Other researchers have shown that there's no need for brain implants and electric shocks to create false memories. Instead, they can be formed in people with little more than stories and photographs.
Professor Elizabeth Loftus, of the University of California, US, is among the leading researchers on false memory, and was recently honoured by the American Psychological Foundation.
Loftus started by examining eyewitness testimony and found that the nature of questioning affected the "facts" that people recalled. Later, prompted by a case involving a woman who apparently remembered repressed memories of her father raping and murdering a childhood friend, she began investigating whether people could "remember" entire events that never happened.
In one experiment, Loftus asked 24 students about four childhood experiences that apparently occurred with a loved one. Three were real and one was false - involving them being lost on a shopping trip. Seven of the 24 students remembered being lost, with some even supplying extra details.
Photographs can also play a role in inducing false memories. Researchers at Victoria University of Wellington, New Zealand, showed individuals a doctored photo in which they appeared to be taking a hot-air balloon ride during childhood. Asked to remember details of the trip, 50 per cent of participants developed at least partial memories. A later experiment found that stories of the trip were more effective than photos in creating false memories.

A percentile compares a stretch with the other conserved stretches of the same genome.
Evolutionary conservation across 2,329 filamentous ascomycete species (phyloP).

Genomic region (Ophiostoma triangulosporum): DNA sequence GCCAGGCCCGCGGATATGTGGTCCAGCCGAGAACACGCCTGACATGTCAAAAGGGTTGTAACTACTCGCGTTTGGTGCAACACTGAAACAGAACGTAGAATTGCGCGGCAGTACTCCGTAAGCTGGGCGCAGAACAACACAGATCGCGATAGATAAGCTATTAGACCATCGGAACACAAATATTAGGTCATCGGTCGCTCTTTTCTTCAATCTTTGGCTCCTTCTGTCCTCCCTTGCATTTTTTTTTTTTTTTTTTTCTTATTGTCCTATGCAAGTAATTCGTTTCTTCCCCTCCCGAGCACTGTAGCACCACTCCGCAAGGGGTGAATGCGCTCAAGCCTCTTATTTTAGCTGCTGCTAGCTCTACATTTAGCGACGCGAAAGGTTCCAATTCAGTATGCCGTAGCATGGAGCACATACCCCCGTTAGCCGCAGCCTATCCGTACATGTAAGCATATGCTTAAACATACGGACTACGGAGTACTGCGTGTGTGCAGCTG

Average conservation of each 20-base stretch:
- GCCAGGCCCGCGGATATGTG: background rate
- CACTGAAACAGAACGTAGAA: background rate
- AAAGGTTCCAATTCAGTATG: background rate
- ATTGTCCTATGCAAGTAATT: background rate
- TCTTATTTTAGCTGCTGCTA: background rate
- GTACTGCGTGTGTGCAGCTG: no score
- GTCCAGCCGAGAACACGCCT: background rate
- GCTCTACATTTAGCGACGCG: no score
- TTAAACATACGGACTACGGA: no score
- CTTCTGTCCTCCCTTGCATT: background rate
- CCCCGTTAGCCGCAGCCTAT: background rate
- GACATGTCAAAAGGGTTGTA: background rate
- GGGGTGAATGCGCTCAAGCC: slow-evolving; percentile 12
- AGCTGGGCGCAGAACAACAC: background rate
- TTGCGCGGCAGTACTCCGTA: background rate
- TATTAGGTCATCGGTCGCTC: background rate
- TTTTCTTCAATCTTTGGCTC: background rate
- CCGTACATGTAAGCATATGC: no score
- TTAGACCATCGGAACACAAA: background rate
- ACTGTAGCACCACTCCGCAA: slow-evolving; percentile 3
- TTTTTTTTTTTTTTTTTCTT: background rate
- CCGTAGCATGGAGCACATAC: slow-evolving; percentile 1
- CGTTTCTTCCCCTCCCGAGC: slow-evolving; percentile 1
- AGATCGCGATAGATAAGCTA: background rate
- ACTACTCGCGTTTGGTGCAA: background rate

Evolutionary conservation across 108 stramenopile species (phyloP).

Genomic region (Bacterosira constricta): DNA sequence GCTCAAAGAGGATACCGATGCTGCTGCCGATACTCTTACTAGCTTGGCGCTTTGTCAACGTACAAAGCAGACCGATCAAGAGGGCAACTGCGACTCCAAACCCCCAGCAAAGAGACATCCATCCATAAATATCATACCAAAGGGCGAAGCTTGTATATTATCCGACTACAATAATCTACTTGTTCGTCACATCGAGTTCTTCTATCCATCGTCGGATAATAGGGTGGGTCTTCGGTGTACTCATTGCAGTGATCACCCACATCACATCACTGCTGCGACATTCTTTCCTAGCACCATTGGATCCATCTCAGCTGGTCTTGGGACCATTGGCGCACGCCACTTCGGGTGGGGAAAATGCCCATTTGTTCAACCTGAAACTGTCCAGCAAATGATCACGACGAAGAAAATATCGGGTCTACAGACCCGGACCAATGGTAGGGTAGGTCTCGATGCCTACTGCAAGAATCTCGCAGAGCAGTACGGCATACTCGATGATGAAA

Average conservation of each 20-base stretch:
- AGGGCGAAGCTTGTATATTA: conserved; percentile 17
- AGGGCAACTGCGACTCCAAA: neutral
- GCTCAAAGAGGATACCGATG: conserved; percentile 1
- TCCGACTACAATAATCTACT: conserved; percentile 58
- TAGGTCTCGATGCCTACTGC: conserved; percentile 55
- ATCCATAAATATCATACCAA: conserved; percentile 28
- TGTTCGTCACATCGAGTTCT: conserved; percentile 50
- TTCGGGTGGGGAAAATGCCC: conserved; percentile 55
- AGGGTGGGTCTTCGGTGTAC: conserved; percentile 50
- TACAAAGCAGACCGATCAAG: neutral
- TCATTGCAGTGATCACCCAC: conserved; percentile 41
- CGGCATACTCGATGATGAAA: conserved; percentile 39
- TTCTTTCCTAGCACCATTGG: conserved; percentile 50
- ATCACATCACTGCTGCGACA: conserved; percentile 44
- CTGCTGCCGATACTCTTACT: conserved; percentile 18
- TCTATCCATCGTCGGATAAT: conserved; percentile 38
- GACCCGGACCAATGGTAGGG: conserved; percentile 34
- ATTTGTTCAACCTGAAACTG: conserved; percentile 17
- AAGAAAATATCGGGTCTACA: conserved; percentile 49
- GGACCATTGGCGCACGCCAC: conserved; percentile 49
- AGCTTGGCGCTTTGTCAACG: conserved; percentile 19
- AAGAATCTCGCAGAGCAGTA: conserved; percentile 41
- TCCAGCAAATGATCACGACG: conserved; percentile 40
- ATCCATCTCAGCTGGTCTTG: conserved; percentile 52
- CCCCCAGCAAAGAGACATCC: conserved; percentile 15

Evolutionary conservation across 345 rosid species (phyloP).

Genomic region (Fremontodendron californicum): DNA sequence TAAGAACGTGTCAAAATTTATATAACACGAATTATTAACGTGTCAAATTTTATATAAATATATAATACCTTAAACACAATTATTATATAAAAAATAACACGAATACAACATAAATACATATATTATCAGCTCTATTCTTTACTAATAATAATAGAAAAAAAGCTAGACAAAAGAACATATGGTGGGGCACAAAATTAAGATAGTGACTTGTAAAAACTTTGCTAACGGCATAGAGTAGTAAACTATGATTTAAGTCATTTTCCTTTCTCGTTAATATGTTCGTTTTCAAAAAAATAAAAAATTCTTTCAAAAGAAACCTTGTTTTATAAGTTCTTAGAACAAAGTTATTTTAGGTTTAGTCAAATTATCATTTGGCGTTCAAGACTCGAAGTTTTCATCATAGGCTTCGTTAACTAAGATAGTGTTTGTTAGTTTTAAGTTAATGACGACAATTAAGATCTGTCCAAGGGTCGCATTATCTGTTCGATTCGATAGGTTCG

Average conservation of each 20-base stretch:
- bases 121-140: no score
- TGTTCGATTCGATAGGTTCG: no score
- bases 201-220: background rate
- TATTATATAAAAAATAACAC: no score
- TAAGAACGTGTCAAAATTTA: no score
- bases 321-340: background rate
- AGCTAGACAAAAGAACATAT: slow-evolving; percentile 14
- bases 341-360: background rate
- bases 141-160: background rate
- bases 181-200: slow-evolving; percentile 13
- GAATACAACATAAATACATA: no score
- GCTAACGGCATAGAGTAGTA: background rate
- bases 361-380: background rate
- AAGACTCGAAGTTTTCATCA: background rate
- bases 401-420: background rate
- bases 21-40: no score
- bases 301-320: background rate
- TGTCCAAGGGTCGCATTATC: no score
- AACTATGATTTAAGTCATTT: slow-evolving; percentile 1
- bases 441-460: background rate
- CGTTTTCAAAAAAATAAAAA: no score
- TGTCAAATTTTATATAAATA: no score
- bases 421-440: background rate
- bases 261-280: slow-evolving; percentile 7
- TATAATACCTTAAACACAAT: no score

There is also evidence that people are more likely to remember a newspaper story if it is accompanied by a photo.
Sometimes, we might wish to forget things. And evidence is emerging that this might be more readily accomplished than anyone expected. In the late 1990s, Karim Nader, now a professor in the Department of Psychology at McGill University, Canada, found that rats given a drug that suppressed protein synthesis - the creation of proteins by cells - before recalling a scary memory did not re-store the memory. This has led to tests with people recalling horrific incidents whilst being given medication to reduce emotions, and then finding the memories less stressful. Though some experts, including his supervisor, thought Nader's early experiment unlikely to succeed, he won a Nobel Prize for his research into memory. "The fact that memory turns out to be far from permanent is a positive thing for human survival," he told CBC News.
Earlier this year a study found people formed fuzzy long-term memories of a video, if within hours they were given misinformation.
But mostly, of course, we want to boost memory, not impede it. And here, a study reported this month might gladden your heart, for there's no need to take strange medicines. Instead, for better memory, just drink two cups of cocoa a day.
Martin Williams is a Hong Kong-based writer specialising in conservation and the environment, with a PhD in physical chemistry from Cambridge University.